ST PAUL, Minn. — Warnings are coming from both local doctors and state officials about safety on the water, after a recent wave of deaths.
Hennepin Healthcare sent out a news release Friday in response to what they call a "recent rise" in child drownings during the ongoing heat wave.
According to Julie Philbrook, a trauma prevention specialist at Hennepin Healthcare, there have been at least 25 fatal drownings this year in Minnesota, as of June 14. Five of them were children from ages 4 to 12.
"With the Independence Day holiday coming up and continued warm weather, we want to make sure that everyone is aware of how quickly this can happen – and how easily these tragedies can be entirely prevented," Philbrook said.
The Minnesota Department of Natural Resources (DNR) also sent out a warning on Thursday, saying that as of June 16, there have been as many as nine boating deaths in the state. That's the highest number at this point in the year in more than a decade.
The DNR also referenced the higher-than-normal number of drownings.
“There are too many families who won’t be seeing their loved ones again,” Lt. Adam Block, boating law administrator for the DNR Enforcement Division, said in a statement. “It’s up to everyone who heads for the water to double-down on safety and prevent what should be a fun experience from turning tragic.”
Hennepin Healthcare and the DNR issued several tips for preventing drownings and boating accidents.
- Never leave a child unattended in or near water, and always designate an adult "water watcher." This person should not be reading, texting, using a smartphone or be otherwise distracted. This warning includes pools, spas, bathtubs, buckets, decorative ponds, and fountains.
- Learn how to perform CPR on children and adults.
- Learn how to swim and enroll your child in swimming lessons.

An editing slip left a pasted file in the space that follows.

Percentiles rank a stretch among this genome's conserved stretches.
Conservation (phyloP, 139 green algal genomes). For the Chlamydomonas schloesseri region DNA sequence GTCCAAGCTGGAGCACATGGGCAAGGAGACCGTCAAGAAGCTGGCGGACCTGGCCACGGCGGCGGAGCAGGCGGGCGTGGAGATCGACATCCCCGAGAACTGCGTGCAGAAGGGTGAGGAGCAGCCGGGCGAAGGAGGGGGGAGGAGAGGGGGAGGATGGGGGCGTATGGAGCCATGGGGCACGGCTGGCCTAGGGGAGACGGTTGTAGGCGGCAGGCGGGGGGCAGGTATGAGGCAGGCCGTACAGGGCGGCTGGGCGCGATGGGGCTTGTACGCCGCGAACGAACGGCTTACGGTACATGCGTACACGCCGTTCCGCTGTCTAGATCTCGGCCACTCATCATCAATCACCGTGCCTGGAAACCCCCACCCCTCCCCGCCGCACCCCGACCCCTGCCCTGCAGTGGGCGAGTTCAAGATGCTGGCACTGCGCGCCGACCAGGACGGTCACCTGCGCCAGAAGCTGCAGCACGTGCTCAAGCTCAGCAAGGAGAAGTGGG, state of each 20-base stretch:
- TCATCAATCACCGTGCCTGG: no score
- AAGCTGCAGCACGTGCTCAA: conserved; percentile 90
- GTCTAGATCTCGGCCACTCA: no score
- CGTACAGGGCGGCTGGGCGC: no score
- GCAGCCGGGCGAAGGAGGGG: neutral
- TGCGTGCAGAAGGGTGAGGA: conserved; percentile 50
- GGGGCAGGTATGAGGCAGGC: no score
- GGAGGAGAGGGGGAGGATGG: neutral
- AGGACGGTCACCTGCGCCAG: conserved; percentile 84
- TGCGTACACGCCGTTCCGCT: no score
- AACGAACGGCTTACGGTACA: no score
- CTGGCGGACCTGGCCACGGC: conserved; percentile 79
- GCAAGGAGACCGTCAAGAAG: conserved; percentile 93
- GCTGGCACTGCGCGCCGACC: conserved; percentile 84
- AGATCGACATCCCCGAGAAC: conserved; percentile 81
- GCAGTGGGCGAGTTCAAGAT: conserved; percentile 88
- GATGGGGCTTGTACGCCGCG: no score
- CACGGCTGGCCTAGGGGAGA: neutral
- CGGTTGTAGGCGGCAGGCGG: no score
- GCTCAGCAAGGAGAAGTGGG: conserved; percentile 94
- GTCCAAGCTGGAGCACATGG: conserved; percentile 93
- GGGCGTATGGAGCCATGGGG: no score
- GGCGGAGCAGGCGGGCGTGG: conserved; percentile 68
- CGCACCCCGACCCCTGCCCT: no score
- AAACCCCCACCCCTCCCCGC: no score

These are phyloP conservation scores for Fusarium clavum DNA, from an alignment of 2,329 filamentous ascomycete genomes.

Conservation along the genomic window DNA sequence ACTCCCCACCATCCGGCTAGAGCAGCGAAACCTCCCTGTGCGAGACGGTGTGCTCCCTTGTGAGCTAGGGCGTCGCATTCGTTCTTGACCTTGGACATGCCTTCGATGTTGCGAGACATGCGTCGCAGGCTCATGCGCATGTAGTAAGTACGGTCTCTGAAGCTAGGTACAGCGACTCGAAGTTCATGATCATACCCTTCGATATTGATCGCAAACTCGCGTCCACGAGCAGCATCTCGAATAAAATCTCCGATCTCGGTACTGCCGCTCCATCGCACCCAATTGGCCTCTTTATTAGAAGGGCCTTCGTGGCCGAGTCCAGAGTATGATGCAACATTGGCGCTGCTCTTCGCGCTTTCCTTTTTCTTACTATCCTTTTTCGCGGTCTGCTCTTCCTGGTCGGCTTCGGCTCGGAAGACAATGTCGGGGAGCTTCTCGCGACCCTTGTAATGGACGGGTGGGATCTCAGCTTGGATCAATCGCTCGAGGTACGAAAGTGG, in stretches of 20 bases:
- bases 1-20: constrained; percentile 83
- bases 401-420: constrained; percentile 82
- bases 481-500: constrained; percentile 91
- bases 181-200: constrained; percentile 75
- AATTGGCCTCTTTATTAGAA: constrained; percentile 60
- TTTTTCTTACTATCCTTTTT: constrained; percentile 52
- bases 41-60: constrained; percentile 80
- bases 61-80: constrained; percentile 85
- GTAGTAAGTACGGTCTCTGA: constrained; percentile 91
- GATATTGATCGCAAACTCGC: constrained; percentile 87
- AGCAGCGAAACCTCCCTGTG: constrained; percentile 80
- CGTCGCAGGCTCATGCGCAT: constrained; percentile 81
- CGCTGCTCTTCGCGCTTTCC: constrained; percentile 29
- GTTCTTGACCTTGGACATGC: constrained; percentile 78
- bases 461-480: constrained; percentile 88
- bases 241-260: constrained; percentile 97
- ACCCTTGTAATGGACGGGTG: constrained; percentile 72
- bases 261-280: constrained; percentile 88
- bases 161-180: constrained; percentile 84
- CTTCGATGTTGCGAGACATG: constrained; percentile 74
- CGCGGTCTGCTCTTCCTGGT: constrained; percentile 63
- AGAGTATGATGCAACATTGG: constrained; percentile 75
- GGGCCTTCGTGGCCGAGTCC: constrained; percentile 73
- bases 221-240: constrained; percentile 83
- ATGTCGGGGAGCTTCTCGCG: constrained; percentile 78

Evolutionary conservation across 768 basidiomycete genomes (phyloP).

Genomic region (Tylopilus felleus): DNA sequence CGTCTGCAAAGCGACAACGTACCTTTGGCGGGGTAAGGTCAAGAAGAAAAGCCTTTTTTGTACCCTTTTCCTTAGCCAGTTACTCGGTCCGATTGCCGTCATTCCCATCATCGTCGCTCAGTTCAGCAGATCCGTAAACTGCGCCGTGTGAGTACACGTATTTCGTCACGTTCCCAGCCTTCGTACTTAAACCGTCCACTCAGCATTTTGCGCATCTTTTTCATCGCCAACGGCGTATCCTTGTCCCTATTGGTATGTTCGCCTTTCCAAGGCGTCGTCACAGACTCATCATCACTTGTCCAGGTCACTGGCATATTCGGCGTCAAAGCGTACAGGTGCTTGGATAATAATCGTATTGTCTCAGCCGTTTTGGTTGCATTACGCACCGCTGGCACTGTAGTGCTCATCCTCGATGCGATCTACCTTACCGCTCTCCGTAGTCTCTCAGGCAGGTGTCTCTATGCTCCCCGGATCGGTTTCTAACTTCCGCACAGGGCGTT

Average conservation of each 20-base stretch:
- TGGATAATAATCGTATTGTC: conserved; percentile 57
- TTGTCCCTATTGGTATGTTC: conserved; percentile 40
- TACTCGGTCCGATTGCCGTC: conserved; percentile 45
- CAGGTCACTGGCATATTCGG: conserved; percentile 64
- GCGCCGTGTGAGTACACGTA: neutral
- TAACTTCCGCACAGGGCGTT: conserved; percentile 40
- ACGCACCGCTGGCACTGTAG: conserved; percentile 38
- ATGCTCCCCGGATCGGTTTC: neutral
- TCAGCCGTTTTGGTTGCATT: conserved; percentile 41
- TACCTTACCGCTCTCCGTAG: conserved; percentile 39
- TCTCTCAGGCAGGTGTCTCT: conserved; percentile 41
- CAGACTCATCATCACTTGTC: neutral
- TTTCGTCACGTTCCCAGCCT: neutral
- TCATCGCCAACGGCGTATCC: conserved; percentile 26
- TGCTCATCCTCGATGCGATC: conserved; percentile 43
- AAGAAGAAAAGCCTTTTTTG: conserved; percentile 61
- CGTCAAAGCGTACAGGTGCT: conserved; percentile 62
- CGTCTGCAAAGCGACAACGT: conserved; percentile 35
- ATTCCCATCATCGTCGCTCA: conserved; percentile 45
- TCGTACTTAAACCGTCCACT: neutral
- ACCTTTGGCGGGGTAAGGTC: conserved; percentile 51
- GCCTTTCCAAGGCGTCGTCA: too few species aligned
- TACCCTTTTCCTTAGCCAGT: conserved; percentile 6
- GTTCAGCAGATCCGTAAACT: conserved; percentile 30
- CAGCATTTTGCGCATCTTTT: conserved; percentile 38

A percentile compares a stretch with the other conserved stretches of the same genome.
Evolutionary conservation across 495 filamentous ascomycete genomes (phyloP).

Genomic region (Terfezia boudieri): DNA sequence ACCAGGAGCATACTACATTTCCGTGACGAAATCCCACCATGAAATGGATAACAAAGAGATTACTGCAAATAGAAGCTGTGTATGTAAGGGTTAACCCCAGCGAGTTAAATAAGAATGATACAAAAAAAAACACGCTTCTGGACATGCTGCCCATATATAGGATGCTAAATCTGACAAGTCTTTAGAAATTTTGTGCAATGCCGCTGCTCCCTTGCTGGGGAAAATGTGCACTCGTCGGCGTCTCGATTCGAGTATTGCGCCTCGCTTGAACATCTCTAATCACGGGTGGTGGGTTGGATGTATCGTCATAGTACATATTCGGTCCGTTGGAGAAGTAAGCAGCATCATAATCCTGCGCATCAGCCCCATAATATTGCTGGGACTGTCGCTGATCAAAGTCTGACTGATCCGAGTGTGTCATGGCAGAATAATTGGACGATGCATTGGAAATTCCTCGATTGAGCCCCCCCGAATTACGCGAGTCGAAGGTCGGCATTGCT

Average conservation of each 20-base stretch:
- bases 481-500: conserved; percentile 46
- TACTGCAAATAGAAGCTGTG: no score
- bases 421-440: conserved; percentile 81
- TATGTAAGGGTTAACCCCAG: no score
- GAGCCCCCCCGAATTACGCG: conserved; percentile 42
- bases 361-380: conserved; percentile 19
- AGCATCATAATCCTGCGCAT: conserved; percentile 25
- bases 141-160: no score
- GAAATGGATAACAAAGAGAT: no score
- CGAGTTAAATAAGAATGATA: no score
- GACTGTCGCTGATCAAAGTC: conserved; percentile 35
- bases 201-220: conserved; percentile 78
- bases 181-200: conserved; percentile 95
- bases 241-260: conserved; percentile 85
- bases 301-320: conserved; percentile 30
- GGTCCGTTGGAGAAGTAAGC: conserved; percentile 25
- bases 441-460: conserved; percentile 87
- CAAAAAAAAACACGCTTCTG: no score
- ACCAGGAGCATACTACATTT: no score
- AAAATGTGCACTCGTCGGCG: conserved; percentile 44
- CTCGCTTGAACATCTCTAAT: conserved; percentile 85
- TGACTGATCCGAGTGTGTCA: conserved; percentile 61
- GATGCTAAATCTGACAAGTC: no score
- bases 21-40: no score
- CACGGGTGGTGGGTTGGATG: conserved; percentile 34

- Do not rely on inflatable water wings to keep your child safe — they can give a false sense of security for both the child and caregiver.
- Wear a life jacket. All children, and adults should wear a life jacket anytime they’re around the water.
- Avoid alcohol. Its effects are magnified on the water and the consequences can be deadly. About 40% of boating fatalities include alcohol.
- Wade feet-first into the water to avoid jumping into an area where the current, depth and other conditions are unknown.
- Constantly supervise children while they’re in or near the water. Looking away even for a moment is enough time for tragedy to strike. Drowning often doesn’t involve yelling, screaming and waving of the arms. Rather, it often occurs silently.
- Swim only in designated swimming areas.
Hennepin Healthcare also suggests these safety measures for pools:
- If you own a pool or spa, install layers of protection, including a four-sided fence with a self-closing, self-latching gate.
- Keep children away from pool drains, pipes and other openings to avoid entrapments.
- Ensure any pool and spa you use has drain covers that comply with federal safety standards and if you do not know, ask your pool service provider about safer drain covers.